You set out a good case, but in doing so invoke federation relationships as a key component of the bid. However in reading it, it would be easy to forget that an existing franchise, Waitakere United, already sits within the northern federation.

    How does your bid relate to the existence of Waitakere United as a national league entity already operational within the federation?

    And on a similar note, how significant is the geographic boundary of the harbour bridge in the modern era, considering a host of players who live in other parts of Auckland play for North Shore northern league clubs, and a number of North Shore domiciled players happily play for Auckland central, east and west clubs?

    If your bid is unsuccessful, how will that affect development plans at the two grounds? Will plans proceed regardless in anticipation of a further bid. Or will they die?

    How much weighting do you believe should be given to on-field records, given neither of the two parent clubs has even cracked northern premier league in the past eight years?

    These questions may seem a bit pointed Steve, but they are not meant to be offensive. As an interested neutral party I am simply trying to make up my own mind on the merits on the various bids on the most informed basis possible.

    1. Hi Bruce,

      Thanks for the questions. I’ll try to address them one by one.

      It’s true that national league participation is an expensive exercise but we would argue the lack of return. Opportunities for players, especially in one of New Zealand’s largest area of football membership and general population, is a worthy cause and it’s why we and NFF are so keen to work together.

      The launch of the NZFC came at a time of relative instability in the national league, as you have documented, and it was understandable for some clubs to be reluctant to enter the then-uncharted territory of a franchise-based model. What has changed is the move away from franchises to a model more closely linked to the winter structure where our entry into the national league would be completing a pathway to the elite game, not just for our founding clubs but also others in Northern Football’s biggest constituent area.

      With 11 years of relative stability in the national league, and NZF investing money in TV coverage, conversations with sponsors to get behind football are somewhat easier. We’ve also seen significant growth in the game in those 11 years. There are simply more people interested.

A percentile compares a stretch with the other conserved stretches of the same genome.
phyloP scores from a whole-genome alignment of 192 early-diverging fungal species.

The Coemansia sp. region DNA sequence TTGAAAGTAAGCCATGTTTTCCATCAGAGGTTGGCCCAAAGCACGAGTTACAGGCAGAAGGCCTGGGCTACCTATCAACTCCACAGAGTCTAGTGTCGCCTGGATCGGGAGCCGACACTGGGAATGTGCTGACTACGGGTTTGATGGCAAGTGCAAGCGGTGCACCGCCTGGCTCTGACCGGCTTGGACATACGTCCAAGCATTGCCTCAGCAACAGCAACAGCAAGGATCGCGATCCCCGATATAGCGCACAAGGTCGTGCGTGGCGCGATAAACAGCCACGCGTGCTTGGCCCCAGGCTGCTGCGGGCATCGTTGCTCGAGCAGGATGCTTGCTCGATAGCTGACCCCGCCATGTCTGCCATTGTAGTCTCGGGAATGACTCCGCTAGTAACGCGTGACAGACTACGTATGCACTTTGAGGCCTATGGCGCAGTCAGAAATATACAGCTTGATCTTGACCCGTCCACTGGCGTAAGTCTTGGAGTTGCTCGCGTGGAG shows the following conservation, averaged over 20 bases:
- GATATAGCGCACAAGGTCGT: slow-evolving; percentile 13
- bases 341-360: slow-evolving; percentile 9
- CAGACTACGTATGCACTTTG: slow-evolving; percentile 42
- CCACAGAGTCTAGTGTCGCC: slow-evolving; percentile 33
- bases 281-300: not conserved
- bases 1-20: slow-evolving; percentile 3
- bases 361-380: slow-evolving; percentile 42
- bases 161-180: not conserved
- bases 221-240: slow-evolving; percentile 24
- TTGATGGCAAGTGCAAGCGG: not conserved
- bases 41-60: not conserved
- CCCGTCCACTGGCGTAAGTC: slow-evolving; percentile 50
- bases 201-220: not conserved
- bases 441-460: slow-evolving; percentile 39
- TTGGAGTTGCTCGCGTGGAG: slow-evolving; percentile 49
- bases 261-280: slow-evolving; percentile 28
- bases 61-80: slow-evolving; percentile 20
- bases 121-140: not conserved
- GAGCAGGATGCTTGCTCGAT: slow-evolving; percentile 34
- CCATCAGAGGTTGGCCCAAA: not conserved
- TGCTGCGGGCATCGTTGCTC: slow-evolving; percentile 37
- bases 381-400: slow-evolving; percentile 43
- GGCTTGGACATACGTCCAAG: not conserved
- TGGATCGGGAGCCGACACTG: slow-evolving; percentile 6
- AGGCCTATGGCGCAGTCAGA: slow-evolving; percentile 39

The activities of North Shore City’s first team and youth team will be ring-fenced in a separate entity from the activities of North Shore United and Takapuna AFC. We are committed to delivering outcomes for the entire region not just our founding clubs. We will not be using club membership fees to fund North Shore City FC.

      The ASB Premiership has been a closed shop for a decade and other than allowing franchises into the Youth League a few years ago, there has been little indication of opening it up to clubs and realigning it with the winter leagues. This has now changed and please remember this is a journey we are now on to a full promotion / relegation national/regional football league structure.

      The plans for both Taharoto Park and Allen Hill were already underway before New Zealand Football signaled the national league would expand next season, although admittedly, the plans for Taharoto have taken on a new scale with this bid and benefit from Allen Hill receiving the multi-million dollar redevelopment.

      North Shore United and Takapuna have been lobbying the Council for support to grow and upgrade our facilities for years. Its a happy co-incidence that this NZF process starts when we have secured Council support for these upgrades. Please remember these upgrades are to provide playing facilities for each clubs growing membership not for elite teams alone.

      Waitakere United are indeed in the Northern Football Federation region. They also draw support from the Auckland Football Federation. What we are trying to do is bring national league football back to the North Shore. As you say players are mobile but (local) supporters are not. We are trying to get national league football into an area – the North Shore – where there is a significant population of football supporters who do not have a local team to support.

      As a regional entity, our identity will be closely linked to our region that extends to player recruitment. We aim to give the best North Shore talent opportunities at ASB Premiership and Youth League levels and build a fan base around that. At senior level the line or residency and club affiliation can be blurry as you point out but the younger you get the more defined those lines are and a clear pathway to national league football will lessen the need for players to seek opportunities elsewhere as they progress. I think that also covers your question about on field records – as a regional entity, albeit one that draws on the history of two former national league clubs – the strength of the region is more important.

      Hopefully that answers your questions. Thanks for the interest in the various bids.


    2. Actually what comes out of all of the cases for the various new clubs to enter the ASB National League is that none of them, other than Eastern Suburbs, can really afford to participate in the league.

  2. Hi Steve, please tell us that ALL North Shore Clubs have been invited to be involved in this fantastic opportunity.



    1. Hi Barry,

      My reply to Bruce probably covers this but I’ll just add that this whole process has been run in six weeks so our opportunity to be as inclusive as we’d like with respect to other clubs has been limited by this timeframe. If (or when) our proposal is successful – announcement is scheduled for next week – we will definitely be talking with other North Shore Clubs.